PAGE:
Recently purchased a BT3100 with some missing parts

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  • Recently purchased a BT3100 with some missing parts

    Hi all!

    So happy to have found this community full of resources for this table saw! I recently purchased this saw off of online classifieds here in Ontario, Canada. It came with all the major parts as well as a mounted router the seller luckily left in place. I've went through the manual, parts lists and FAQs on this site and there seems to be a blade guard assembly missing from this saw. The blade guard itself isn't a huge deal for me, but I wish it had the riving knife that came with this saw.

    I saw some users pointing towards the Shark Guard aftermarket assembly but it's definitely over my budget (especially considering the CAD/USD exchange rate...) Does anyone know how I could cheaply replace the riving knife portion of the guard assembly?

  • #2
    You can cut a splitter from mild steel sheet of aluminum sheet, I recommend nothing thicker than 0.090", I might use .062" which will pass items cut with a thin kerf blade. I think but you better check thats what's called 16 Ga. sheets.

    Attached is a 1:1 drawing of the splitter which is low enough to pass grooved items (not though cut) of the blade height.
    Make sure when you print it you use actual size and not FIT TO page options,

    Lee Styroons BT3 splitter riving knife.pdf

    You will not need the slots at the top (needed for attaching the other parts of the shark guard) but you need the two slots at the bottom. I suggest drilling the two holes at the end of the slots and then making a set of four cuts from the bottom up to meet those holes. A Jigsaw with a metal cutting blade is suggested for the item. I placed the straight edge along a finished edge of the metal blank and eliminated a long straight cut.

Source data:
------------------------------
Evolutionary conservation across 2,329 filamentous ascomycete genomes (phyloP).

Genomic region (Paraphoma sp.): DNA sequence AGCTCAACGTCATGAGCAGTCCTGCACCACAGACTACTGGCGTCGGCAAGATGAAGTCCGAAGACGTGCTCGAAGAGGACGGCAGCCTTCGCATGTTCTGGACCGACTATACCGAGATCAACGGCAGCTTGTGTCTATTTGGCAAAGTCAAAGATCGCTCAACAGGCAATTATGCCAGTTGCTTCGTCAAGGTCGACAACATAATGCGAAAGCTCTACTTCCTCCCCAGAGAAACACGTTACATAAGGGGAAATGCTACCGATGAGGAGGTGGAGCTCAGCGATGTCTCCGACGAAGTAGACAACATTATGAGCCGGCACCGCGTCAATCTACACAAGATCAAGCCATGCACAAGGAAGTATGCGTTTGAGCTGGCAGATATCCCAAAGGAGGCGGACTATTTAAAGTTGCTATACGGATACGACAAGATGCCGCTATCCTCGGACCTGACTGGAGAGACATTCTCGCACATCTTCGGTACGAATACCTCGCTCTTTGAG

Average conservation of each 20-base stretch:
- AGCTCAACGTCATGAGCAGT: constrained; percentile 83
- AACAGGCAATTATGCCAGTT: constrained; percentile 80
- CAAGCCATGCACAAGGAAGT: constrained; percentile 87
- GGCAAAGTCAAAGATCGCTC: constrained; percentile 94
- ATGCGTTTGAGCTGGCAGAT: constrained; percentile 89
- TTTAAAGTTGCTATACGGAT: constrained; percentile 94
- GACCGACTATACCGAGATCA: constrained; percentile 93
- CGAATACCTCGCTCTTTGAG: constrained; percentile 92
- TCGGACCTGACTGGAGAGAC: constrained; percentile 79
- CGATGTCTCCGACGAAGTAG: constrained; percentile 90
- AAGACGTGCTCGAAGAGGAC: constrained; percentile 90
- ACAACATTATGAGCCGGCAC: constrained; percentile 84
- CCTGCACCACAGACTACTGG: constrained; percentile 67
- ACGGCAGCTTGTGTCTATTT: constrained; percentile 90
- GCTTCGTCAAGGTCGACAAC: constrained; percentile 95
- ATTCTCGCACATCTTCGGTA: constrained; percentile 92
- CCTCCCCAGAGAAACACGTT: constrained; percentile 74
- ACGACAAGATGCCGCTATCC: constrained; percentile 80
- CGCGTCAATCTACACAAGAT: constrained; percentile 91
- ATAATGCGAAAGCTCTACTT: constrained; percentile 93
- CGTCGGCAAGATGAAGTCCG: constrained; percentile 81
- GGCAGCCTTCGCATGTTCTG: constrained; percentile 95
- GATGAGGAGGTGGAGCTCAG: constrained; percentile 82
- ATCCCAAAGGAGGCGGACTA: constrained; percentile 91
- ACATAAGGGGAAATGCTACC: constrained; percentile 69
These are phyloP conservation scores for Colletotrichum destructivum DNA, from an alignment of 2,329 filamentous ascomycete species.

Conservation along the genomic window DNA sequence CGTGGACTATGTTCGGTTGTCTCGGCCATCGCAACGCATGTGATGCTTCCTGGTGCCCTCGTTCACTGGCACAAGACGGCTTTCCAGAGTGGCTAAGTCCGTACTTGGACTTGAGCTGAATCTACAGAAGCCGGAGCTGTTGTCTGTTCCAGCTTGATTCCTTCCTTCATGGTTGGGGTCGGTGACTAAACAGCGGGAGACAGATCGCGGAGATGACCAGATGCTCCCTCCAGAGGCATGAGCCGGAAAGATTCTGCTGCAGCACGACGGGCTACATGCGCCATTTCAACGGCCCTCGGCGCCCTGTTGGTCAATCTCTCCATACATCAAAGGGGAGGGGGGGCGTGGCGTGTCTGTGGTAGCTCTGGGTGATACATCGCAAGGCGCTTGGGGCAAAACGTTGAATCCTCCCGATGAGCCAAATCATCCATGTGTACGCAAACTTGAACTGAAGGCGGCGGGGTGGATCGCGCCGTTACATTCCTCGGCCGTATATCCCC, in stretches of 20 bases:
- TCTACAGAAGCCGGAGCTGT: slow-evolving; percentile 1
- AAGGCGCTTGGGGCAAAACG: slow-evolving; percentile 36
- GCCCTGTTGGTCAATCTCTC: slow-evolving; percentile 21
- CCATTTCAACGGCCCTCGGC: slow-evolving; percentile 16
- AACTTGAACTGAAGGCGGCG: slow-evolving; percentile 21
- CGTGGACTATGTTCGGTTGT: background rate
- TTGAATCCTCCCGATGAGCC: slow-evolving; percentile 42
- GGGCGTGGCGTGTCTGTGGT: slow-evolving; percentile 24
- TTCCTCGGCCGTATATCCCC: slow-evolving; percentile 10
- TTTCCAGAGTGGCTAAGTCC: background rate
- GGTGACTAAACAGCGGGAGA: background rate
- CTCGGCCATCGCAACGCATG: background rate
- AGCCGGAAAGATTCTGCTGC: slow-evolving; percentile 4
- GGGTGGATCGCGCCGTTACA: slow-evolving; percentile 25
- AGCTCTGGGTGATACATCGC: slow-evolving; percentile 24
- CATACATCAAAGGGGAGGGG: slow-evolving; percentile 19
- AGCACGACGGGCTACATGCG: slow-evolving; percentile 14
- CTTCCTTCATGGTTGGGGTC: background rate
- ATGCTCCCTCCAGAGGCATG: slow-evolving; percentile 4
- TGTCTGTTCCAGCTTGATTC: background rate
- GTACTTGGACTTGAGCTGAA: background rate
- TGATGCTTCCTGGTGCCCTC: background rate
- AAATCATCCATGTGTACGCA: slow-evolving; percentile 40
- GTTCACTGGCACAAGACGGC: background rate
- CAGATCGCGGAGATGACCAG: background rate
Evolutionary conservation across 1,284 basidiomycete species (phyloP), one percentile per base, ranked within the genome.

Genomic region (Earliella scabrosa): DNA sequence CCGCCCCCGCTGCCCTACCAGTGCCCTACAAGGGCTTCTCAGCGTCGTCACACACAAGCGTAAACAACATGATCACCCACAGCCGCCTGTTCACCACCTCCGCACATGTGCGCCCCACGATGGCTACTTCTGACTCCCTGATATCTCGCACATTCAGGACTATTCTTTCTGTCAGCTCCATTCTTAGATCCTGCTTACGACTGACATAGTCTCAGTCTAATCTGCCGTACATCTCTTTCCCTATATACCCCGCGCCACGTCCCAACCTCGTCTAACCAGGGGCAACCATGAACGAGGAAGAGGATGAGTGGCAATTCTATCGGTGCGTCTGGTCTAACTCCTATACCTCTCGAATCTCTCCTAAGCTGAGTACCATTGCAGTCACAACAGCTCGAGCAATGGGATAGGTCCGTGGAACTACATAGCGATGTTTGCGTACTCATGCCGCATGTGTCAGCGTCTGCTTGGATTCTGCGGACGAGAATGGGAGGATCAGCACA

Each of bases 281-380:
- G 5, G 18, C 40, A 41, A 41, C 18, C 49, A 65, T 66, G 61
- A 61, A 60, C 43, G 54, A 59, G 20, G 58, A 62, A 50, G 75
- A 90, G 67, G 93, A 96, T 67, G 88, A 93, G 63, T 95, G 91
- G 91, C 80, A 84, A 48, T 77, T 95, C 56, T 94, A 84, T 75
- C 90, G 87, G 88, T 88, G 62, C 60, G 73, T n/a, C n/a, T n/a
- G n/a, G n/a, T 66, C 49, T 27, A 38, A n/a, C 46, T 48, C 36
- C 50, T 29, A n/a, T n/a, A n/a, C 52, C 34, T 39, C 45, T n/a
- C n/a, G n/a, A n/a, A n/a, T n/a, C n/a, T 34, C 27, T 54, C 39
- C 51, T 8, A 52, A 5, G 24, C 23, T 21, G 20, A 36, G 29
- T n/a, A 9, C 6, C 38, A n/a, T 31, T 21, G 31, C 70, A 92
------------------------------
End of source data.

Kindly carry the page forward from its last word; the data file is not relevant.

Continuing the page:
This is not really hard to do and it doesn't have to look perfect to work. Some work with a file and sandpaper will smooth it up. Good luck

    BTW, Lee Styroon, passed away this year, we miss him greatly, and was the designer of the shark guard... this was the starting point of the shark guard.
    Attached Files
    Last edited by LCHIEN; 10-27-2020, 06:36 PM.
    Loring in Katy, TX USA
    If your only tool is a hammer, you tend to treat all problems as if they were nails.
    BT3 FAQ -


    • #3
      Thank you so much for taking the time to write this out!

      I'm going to give this a shot and report back on how easy/difficult it was.



      • #4
        You're welcome and welcome to the site,

        I hope you downloaded the BT3 FAQ (not the site FAQ) linked in my signature line at the bottom of this post.
        Last edited by LCHIEN; 10-28-2020, 12:29 AM.
        Loring in Katy, TX USA
        If your only tool is a hammer, you tend to treat all problems as if they were nails.
        BT3 FAQ -


        • #5
          Welcome to SawDustZone! If you are handy with making things, cutting a riving knife out of aluminum or small piece of sheet metal should not be too difficult. I lived overseas for a number of years and had a BT3000. I made my own removable riving knife until I could get one of the Shark Guards. I still have it somewhere.
          Hank Lee

          Experience is what you get when you don't get what you wanted!


          • #6